Anemia is a condition in which you don't have enough healthy red blood cells to carry adequate oxygen to the body's tissues. Having anemia may make you feel tired and weak.
There are many forms of anemia, each with its own cause. Anemia can be temporary or long term, and it can range from mild to severe. See your doctor if you suspect you have anemia because it can be a warning sign of serious illness.
Anemia signs and symptoms vary depending on the cause of your anemia. They may include:
Pale or yellowish skin
Shortness of breath
Dizziness or lightheadedness
Cold hands and feet
Anemia occurs when your blood doesn't have enough red blood cells. This can happen if:
Your body doesn't make enough red blood cells
Bleeding causes you to lose red blood cells more quickly than they can be replaced
Your body destroys red blood cells
Types of Anemia and Their Causes
Iron deficiency anemia. Iron deficiency anemia is caused by a shortage of iron in your body. Your bone marrow needs iron to make hemoglobin. Without adequate iron, your body can't produce enough hemoglobin for red blood cells.
Vitamin deficiency anemia. In addition to iron, your body needs folate and vitamin B-12 to produce enough healthy red blood cells. A diet lacking in these and other key nutrients can cause decreased red blood cell production.
Anemia of chronic disease. Certain diseases — such as cancer, HIV/AIDS, rheumatoid arthritis, kidney disease, Crohn's disease and other chronic inflammatory diseases — can interfere with the production of red blood cells.
Aplastic anemia. This rare, life-threatening anemia occurs when your body doesn't produce enough red blood cells. Causes of aplastic anemia include infections, certain medicines, autoimmune diseases and exposure to toxic chemicals.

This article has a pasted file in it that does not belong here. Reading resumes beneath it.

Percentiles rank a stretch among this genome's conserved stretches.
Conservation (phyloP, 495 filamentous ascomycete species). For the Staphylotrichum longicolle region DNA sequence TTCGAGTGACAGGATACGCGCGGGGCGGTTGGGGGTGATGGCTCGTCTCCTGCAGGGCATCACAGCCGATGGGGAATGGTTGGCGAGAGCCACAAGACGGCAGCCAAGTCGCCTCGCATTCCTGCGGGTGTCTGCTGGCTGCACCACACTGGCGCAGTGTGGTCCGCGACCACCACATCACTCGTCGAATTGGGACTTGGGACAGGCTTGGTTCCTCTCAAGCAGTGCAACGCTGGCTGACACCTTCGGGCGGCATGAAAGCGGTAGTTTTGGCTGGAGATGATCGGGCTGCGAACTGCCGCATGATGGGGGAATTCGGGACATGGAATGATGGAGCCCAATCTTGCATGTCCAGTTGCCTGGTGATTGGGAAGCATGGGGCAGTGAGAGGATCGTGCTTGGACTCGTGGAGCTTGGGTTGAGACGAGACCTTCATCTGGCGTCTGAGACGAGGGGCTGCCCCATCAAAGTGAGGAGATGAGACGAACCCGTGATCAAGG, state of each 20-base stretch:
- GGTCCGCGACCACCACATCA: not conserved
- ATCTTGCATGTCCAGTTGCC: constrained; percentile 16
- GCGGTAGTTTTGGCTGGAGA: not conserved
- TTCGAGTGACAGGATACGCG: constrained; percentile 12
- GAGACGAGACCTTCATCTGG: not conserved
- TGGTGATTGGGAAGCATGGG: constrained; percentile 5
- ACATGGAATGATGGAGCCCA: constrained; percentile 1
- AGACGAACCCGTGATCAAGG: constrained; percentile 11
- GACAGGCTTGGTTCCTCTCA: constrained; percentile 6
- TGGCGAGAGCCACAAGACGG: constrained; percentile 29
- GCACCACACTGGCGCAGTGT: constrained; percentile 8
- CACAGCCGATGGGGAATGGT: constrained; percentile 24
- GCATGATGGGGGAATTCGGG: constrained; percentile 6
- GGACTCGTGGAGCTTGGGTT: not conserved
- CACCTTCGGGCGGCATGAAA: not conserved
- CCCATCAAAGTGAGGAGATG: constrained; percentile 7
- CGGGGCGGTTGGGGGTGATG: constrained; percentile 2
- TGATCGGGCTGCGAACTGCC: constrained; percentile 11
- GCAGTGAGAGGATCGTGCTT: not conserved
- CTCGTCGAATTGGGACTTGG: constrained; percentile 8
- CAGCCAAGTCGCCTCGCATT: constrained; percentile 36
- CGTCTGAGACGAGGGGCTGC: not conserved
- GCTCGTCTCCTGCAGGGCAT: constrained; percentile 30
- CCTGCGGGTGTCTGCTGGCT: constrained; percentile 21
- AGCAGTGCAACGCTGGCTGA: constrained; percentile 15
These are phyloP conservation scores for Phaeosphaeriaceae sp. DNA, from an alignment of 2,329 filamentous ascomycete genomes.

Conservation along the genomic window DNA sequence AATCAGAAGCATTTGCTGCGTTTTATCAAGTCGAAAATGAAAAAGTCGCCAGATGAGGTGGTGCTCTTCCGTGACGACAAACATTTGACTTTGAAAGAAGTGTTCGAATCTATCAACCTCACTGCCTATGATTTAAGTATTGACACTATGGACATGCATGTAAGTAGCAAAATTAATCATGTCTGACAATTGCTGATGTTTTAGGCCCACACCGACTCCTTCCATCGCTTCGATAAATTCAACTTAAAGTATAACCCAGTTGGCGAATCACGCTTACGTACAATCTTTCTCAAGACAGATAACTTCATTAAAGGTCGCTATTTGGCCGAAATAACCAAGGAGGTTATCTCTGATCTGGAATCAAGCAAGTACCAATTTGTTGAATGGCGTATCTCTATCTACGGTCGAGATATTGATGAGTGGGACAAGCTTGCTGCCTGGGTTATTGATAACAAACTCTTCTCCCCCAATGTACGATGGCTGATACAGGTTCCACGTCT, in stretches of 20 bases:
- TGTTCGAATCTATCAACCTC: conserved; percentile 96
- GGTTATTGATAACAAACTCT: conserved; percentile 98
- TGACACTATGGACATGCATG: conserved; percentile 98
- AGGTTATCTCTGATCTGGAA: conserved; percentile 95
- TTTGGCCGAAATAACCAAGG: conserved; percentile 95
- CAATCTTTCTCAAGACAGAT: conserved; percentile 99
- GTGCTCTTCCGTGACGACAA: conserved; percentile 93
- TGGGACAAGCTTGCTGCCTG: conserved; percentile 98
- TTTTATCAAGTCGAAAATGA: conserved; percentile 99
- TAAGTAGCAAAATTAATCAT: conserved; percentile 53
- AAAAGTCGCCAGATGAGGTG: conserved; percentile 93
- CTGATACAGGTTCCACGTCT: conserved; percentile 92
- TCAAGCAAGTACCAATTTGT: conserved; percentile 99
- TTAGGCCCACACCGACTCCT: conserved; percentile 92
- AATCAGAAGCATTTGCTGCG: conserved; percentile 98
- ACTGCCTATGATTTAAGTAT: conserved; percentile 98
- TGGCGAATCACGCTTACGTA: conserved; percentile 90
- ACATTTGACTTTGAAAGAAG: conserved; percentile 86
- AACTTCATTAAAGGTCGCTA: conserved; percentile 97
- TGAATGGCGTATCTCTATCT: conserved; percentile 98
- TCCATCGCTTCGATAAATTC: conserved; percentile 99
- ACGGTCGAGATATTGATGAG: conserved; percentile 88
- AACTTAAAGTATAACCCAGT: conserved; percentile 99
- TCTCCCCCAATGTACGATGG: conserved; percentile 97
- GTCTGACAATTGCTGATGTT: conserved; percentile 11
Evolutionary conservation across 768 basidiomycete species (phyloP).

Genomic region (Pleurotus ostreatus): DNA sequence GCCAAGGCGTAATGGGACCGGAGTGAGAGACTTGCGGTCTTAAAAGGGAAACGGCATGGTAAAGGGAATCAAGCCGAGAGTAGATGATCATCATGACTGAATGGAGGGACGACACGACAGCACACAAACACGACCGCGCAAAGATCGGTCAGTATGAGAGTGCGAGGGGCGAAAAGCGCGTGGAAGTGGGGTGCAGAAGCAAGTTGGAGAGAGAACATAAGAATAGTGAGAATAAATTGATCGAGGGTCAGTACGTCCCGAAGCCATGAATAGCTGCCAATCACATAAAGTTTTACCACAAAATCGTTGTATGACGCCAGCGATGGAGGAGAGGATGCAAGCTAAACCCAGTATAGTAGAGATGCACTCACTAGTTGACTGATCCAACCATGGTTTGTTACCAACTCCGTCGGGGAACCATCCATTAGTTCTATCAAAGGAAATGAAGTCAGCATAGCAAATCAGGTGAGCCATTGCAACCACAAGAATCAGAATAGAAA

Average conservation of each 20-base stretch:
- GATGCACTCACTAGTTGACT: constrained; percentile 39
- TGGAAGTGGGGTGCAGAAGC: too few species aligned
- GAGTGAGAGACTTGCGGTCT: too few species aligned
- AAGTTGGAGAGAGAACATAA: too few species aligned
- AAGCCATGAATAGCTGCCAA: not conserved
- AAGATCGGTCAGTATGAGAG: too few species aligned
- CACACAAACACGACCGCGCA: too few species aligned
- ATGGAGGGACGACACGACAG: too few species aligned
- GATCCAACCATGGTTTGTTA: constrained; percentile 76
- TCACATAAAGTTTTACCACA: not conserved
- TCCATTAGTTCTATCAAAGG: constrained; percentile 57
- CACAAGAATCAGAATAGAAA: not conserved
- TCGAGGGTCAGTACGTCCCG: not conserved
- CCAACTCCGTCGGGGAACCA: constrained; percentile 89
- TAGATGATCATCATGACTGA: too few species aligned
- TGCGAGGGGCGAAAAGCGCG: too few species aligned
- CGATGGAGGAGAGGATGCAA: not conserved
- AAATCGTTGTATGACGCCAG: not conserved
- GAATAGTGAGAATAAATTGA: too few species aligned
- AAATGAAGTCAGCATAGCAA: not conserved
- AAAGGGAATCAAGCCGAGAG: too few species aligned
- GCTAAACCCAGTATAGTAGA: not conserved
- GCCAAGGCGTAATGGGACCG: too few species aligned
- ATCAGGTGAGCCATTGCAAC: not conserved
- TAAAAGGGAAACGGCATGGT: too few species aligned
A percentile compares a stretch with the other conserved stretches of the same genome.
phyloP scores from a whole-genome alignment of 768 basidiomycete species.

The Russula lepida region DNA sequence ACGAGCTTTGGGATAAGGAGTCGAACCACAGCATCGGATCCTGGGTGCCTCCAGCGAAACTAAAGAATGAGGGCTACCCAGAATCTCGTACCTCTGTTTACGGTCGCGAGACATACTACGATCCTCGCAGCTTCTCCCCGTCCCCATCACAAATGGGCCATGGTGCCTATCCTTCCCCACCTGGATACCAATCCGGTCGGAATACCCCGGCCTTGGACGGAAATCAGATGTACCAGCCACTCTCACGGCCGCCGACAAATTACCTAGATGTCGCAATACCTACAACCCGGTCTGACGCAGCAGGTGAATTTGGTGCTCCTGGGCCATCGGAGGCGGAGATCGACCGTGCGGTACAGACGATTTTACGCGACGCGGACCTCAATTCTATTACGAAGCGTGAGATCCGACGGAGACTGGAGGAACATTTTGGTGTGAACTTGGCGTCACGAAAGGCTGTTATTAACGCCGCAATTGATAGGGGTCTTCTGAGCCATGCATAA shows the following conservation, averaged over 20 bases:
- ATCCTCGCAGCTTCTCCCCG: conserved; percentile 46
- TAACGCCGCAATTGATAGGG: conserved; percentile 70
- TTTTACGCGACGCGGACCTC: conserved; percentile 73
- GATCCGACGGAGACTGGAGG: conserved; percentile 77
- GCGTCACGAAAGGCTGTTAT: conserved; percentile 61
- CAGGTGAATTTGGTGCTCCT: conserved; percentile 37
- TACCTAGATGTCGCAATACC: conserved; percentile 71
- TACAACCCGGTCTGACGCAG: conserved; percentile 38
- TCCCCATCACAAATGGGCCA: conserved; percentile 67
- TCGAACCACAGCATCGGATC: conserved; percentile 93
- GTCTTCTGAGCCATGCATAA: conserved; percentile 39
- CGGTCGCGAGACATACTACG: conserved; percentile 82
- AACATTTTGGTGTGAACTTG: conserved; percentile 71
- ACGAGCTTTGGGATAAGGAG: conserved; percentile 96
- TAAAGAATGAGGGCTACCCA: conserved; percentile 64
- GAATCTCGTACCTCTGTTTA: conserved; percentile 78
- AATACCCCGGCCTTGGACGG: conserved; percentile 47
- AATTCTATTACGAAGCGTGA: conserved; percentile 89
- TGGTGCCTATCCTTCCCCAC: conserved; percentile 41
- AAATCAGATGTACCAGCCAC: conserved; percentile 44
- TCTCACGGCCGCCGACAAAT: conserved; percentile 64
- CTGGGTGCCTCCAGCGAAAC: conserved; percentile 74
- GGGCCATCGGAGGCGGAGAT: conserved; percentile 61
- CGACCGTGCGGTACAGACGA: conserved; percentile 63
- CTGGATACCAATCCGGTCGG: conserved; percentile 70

Anemias associated with bone marrow disease. A variety of diseases, such as leukemia and myelofibrosis, can cause anemia by affecting blood production in your bone marrow. The effects of these types of cancer and cancer-like disorders vary from mild to life-threatening.
Hemolytic anemias. This group of anemias develops when red blood cells are destroyed faster than bone marrow can replace them. Certain blood diseases increase red blood cell destruction. You can inherit a hemolytic anemia, or you can develop it later in life.
Sickle cell anemia. This inherited and sometimes serious condition is an inherited hemolytic anemia. It's caused by a defective form of hemoglobin that forces red blood cells to assume an abnormal crescent (sickle) shape. These irregular blood cells die prematurely, resulting in a chronic shortage of red blood cells.
Other anemias. There are several other forms of anemia, such as thalassemia and malarial anemia.
Left untreated, anemia can cause many health problems, such as:
Severe fatigue. When anemia is severe enough, you may be so tired that you can't complete everyday tasks.
Pregnancy complications. Pregnant women with folate deficiency anemia may be more likely to experience complications, such as premature birth.
Heart problems. Anemia can lead to a rapid or irregular heartbeat (arrhythmia). When you're anemic your heart must pump more blood to compensate for the lack of oxygen in the blood. This can lead to an enlarged heart or heart failure.
Death. Some inherited anemias, such as sickle cell anemia, can be serious and lead to life-threatening complications. Losing a lot of blood quickly results in acute, severe anemia and can be fatal.
Eat a vitamin-rich diet. Many types of anemia can't be prevented. But iron deficiency anemia and vitamin deficiency anemias can be avoided by having a diet that includes a variety of vitamins and nutrients, including:
Iron. Iron-rich foods include beef and other meats, beans, lentils, iron-fortified cereals, dark green leafy vegetables, and dried fruit.
Folate. This nutrient, and its synthetic form folic acid, can be found in fruits and fruit juices, dark green leafy vegetables, green peas, kidney beans, peanuts, and enriched grain products, such as bread, cereal, pasta and rice.
Vitamin B-12. Foods rich in vitamin B-12 include meat, dairy products, and fortified cereal and soy products.
Vitamin C. Foods rich in vitamin C include citrus fruits and juices, peppers, broccoli, tomatoes, melons and strawberries. These items help increase iron absorption.
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